This was the first effort to set up a share market, and this committee was the first group which was given the responsibility for market regulation and development. Considering the position of the country as a rich country, the process of development was fast and it became the first country of the world with a fully electronic market in the beginning of 1990s. This market permitted trading, clearing of settlements and depository services. The infrastructure of the market was further developed in 2001, and this was of interest to the people as the market had grown in volume during the intervening period. (Saudi Arabian Capital Markets law passed)
The growth of the market has continued, and before the new act of 15 June, 2003 came up, the capitalisation of the market was to the level of SR477 billion or US$ 127 billion. This made it the largest market in the area and one of the largest among the developing countries in the world. At the same time, the market is limited by the number of companies that are listed on the market, which are only 65. Even the trading for the shares of these companies is limited to only nationals of the country and citizens of countries which are members of the Gulf Cooperation Council. For the citizens of other countries, the participation in the market is through investments in the open ended mutual funds that are being offered by the Saudi Arabian banks. (Saudi Arabian Capital Markets law passed) While part of this process is essential as there are has a number of monarchies, yet the spirit of participation by average citizens is growing, and since the banks in the area cannot offer interest on deposits due to Islamic tenets, it is certain that investments in stocks are bound to develop.
There are quite a few indications that there has been progress towards diversification of the economy of the country and this is also reflected in economic indices which show that gross domestic product has had an average annual growth rate of 4 percent, the growth of the non-oil GDP sector is even higher at 6.9 percent and for the private sector it is at an even higher level of 9.2 percent over the last thirty years or so. The importance of contribution of the non-oil sector in the economy is understood as their share in the economy has increased from 33 percent in the year 1972 to 69.1 percent in the year 2002, and there has also been a growth of the private sector in the non-oil sector of gross domestic product by about 50 percent during the period. It is clear that the importance of growth of the economy in sectors other than oil is desired by all concerned, and certainly there will be participation in the process by all concerned. The government is also supporting the process of development through incentives. (Investment and Trade Opportunities in Saudi Arabia)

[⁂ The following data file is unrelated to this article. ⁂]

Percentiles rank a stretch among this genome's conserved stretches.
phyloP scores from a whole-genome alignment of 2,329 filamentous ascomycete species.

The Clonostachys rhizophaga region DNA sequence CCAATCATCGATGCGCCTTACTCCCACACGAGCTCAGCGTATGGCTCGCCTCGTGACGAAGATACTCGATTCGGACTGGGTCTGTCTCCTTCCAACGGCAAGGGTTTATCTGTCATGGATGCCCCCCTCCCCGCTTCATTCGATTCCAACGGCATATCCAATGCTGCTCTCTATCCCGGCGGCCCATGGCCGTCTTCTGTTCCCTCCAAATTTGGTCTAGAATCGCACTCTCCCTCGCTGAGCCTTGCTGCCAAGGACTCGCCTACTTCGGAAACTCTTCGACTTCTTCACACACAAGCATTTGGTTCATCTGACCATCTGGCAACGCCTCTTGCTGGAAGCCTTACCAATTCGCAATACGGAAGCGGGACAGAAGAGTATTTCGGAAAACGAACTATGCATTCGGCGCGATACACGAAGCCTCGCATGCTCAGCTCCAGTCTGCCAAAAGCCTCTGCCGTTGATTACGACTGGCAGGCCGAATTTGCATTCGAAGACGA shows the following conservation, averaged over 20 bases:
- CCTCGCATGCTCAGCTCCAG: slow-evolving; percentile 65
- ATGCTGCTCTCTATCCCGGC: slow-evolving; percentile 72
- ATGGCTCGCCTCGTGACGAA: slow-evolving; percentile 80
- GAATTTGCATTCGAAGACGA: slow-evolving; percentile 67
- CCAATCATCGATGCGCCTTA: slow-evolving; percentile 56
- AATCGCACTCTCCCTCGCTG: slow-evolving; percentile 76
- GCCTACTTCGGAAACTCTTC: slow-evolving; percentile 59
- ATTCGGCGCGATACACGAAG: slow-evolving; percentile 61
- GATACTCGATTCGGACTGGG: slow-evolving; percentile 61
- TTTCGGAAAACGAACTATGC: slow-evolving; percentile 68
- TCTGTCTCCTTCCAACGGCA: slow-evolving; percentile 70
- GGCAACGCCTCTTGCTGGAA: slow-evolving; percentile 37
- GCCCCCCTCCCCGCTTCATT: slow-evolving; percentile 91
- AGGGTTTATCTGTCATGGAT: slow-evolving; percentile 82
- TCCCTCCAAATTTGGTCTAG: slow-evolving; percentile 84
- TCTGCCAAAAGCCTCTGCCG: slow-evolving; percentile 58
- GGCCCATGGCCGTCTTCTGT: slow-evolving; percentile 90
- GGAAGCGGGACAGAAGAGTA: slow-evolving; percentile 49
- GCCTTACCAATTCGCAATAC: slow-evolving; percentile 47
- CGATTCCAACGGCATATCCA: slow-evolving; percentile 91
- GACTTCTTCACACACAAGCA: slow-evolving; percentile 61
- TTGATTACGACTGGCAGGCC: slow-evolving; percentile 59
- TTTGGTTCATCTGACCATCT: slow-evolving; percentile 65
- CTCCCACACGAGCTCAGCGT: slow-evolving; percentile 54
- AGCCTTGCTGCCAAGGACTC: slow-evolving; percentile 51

Commodities coming into the country for industrial productions as also basic foodstuff are not charged with customs duties; even on other products the duty is only 5 percent; there are easy loans available from Saudi Industrial Development Fund on both medium and long term basis for half of the total cost of the projects and with paybacks of 15 years which starts from two years after the start